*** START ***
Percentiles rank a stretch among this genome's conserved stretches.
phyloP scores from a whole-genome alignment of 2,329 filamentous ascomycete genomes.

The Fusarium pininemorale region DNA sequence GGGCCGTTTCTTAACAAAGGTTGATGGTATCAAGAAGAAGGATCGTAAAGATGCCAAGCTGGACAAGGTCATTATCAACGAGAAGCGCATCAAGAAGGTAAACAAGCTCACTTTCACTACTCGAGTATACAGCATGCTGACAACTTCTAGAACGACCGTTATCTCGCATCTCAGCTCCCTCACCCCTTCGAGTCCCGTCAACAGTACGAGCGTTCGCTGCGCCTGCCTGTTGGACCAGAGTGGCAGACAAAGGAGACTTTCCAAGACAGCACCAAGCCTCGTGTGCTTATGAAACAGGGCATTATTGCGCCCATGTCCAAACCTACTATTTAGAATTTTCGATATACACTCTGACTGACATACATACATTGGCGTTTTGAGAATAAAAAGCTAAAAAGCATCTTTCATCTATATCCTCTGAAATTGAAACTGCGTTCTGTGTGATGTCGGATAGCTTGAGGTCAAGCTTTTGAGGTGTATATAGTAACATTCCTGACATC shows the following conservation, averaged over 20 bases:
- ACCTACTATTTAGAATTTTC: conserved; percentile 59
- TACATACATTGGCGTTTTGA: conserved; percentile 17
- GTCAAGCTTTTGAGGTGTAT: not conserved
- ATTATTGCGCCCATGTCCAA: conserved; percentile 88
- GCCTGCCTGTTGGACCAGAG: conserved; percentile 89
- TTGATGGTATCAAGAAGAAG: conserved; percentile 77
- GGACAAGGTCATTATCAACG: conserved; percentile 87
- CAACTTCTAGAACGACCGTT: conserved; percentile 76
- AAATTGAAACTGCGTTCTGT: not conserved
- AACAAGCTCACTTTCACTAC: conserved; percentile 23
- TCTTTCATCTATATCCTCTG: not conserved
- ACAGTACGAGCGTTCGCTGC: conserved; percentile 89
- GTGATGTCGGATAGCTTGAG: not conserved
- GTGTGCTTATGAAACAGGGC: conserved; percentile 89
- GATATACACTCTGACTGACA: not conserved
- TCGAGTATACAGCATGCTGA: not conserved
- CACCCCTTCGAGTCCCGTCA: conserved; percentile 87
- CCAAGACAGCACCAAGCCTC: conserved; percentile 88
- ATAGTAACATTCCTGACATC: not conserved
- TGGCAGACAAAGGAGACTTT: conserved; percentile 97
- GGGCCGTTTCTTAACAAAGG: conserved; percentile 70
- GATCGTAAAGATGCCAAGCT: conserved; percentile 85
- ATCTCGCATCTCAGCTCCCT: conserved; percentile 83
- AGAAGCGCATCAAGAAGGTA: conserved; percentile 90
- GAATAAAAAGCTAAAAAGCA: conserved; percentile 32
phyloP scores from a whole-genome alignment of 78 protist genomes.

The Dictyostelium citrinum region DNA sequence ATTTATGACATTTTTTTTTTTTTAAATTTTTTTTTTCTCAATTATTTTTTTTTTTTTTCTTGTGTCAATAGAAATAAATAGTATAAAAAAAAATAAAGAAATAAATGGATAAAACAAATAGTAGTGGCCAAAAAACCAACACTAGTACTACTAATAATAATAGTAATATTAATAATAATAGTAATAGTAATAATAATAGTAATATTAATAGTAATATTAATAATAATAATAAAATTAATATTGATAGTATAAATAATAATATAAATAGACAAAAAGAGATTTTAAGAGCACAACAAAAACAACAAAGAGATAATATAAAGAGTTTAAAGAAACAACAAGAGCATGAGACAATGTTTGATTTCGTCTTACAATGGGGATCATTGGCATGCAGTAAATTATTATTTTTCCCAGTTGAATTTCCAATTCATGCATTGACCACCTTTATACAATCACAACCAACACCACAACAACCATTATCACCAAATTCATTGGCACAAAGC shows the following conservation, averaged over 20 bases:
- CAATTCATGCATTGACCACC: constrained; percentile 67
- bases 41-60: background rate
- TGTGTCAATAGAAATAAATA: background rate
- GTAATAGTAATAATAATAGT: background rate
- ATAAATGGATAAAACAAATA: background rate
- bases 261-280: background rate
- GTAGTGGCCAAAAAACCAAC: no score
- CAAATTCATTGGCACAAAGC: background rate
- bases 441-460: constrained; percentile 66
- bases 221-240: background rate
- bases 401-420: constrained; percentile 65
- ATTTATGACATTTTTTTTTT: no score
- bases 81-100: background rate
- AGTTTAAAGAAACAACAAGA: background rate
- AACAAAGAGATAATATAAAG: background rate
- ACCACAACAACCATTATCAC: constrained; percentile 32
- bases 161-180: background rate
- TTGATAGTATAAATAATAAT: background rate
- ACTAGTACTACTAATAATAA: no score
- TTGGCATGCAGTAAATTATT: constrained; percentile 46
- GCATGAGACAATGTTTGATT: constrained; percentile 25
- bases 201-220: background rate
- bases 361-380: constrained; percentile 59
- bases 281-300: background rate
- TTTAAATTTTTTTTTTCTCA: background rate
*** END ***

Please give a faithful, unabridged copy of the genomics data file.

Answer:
Percentiles rank a stretch among this genome's conserved stretches.
phyloP scores from a whole-genome alignment of 2,329 filamentous ascomycete genomes.

The Fusarium pininemorale region DNA sequence GGGCCGTTTCTTAACAAAGGTTGATGGTATCAAGAAGAAGGATCGTAAAGATGCCAAGCTGGACAAGGTCATTATCAACGAGAAGCGCATCAAGAAGGTAAACAAGCTCACTTTCACTACTCGAGTATACAGCATGCTGACAACTTCTAGAACGACCGTTATCTCGCATCTCAGCTCCCTCACCCCTTCGAGTCCCGTCAACAGTACGAGCGTTCGCTGCGCCTGCCTGTTGGACCAGAGTGGCAGACAAAGGAGACTTTCCAAGACAGCACCAAGCCTCGTGTGCTTATGAAACAGGGCATTATTGCGCCCATGTCCAAACCTACTATTTAGAATTTTCGATATACACTCTGACTGACATACATACATTGGCGTTTTGAGAATAAAAAGCTAAAAAGCATCTTTCATCTATATCCTCTGAAATTGAAACTGCGTTCTGTGTGATGTCGGATAGCTTGAGGTCAAGCTTTTGAGGTGTATATAGTAACATTCCTGACATC shows the following conservation, averaged over 20 bases:
- ACCTACTATTTAGAATTTTC: conserved; percentile 59
- TACATACATTGGCGTTTTGA: conserved; percentile 17
- GTCAAGCTTTTGAGGTGTAT: not conserved
- ATTATTGCGCCCATGTCCAA: conserved; percentile 88
- GCCTGCCTGTTGGACCAGAG: conserved; percentile 89
- TTGATGGTATCAAGAAGAAG: conserved; percentile 77
- GGACAAGGTCATTATCAACG: conserved; percentile 87
- CAACTTCTAGAACGACCGTT: conserved; percentile 76
- AAATTGAAACTGCGTTCTGT: not conserved
- AACAAGCTCACTTTCACTAC: conserved; percentile 23
- TCTTTCATCTATATCCTCTG: not conserved
- ACAGTACGAGCGTTCGCTGC: conserved; percentile 89
- GTGATGTCGGATAGCTTGAG: not conserved
- GTGTGCTTATGAAACAGGGC: conserved; percentile 89
- GATATACACTCTGACTGACA: not conserved
- TCGAGTATACAGCATGCTGA: not conserved
- CACCCCTTCGAGTCCCGTCA: conserved; percentile 87
- CCAAGACAGCACCAAGCCTC: conserved; percentile 88
- ATAGTAACATTCCTGACATC: not conserved
- TGGCAGACAAAGGAGACTTT: conserved; percentile 97
- GGGCCGTTTCTTAACAAAGG: conserved; percentile 70
- GATCGTAAAGATGCCAAGCT: conserved; percentile 85
- ATCTCGCATCTCAGCTCCCT: conserved; percentile 83
- AGAAGCGCATCAAGAAGGTA: conserved; percentile 90
- GAATAAAAAGCTAAAAAGCA: conserved; percentile 32
phyloP scores from a whole-genome alignment of 78 protist genomes.

The Dictyostelium citrinum region DNA sequence ATTTATGACATTTTTTTTTTTTTAAATTTTTTTTTTCTCAATTATTTTTTTTTTTTTTCTTGTGTCAATAGAAATAAATAGTATAAAAAAAAATAAAGAAATAAATGGATAAAACAAATAGTAGTGGCCAAAAAACCAACACTAGTACTACTAATAATAATAGTAATATTAATAATAATAGTAATAGTAATAATAATAGTAATATTAATAGTAATATTAATAATAATAATAAAATTAATATTGATAGTATAAATAATAATATAAATAGACAAAAAGAGATTTTAAGAGCACAACAAAAACAACAAAGAGATAATATAAAGAGTTTAAAGAAACAACAAGAGCATGAGACAATGTTTGATTTCGTCTTACAATGGGGATCATTGGCATGCAGTAAATTATTATTTTTCCCAGTTGAATTTCCAATTCATGCATTGACCACCTTTATACAATCACAACCAACACCACAACAACCATTATCACCAAATTCATTGGCACAAAGC shows the following conservation, averaged over 20 bases:
- CAATTCATGCATTGACCACC: constrained; percentile 67
- bases 41-60: background rate
- TGTGTCAATAGAAATAAATA: background rate
- GTAATAGTAATAATAATAGT: background rate
- ATAAATGGATAAAACAAATA: background rate
- bases 261-280: background rate
- GTAGTGGCCAAAAAACCAAC: no score
- CAAATTCATTGGCACAAAGC: background rate
- bases 441-460: constrained; percentile 66
- bases 221-240: background rate
- bases 401-420: constrained; percentile 65
- ATTTATGACATTTTTTTTTT: no score
- bases 81-100: background rate
- AGTTTAAAGAAACAACAAGA: background rate
- AACAAAGAGATAATATAAAG: background rate
- ACCACAACAACCATTATCAC: constrained; percentile 32
- bases 161-180: background rate
- TTGATAGTATAAATAATAAT: background rate
- ACTAGTACTACTAATAATAA: no score
- TTGGCATGCAGTAAATTATT: constrained; percentile 46
- GCATGAGACAATGTTTGATT: constrained; percentile 25
- bases 201-220: background rate
- bases 361-380: constrained; percentile 59
- bases 281-300: background rate
- TTTAAATTTTTTTTTTCTCA: background rate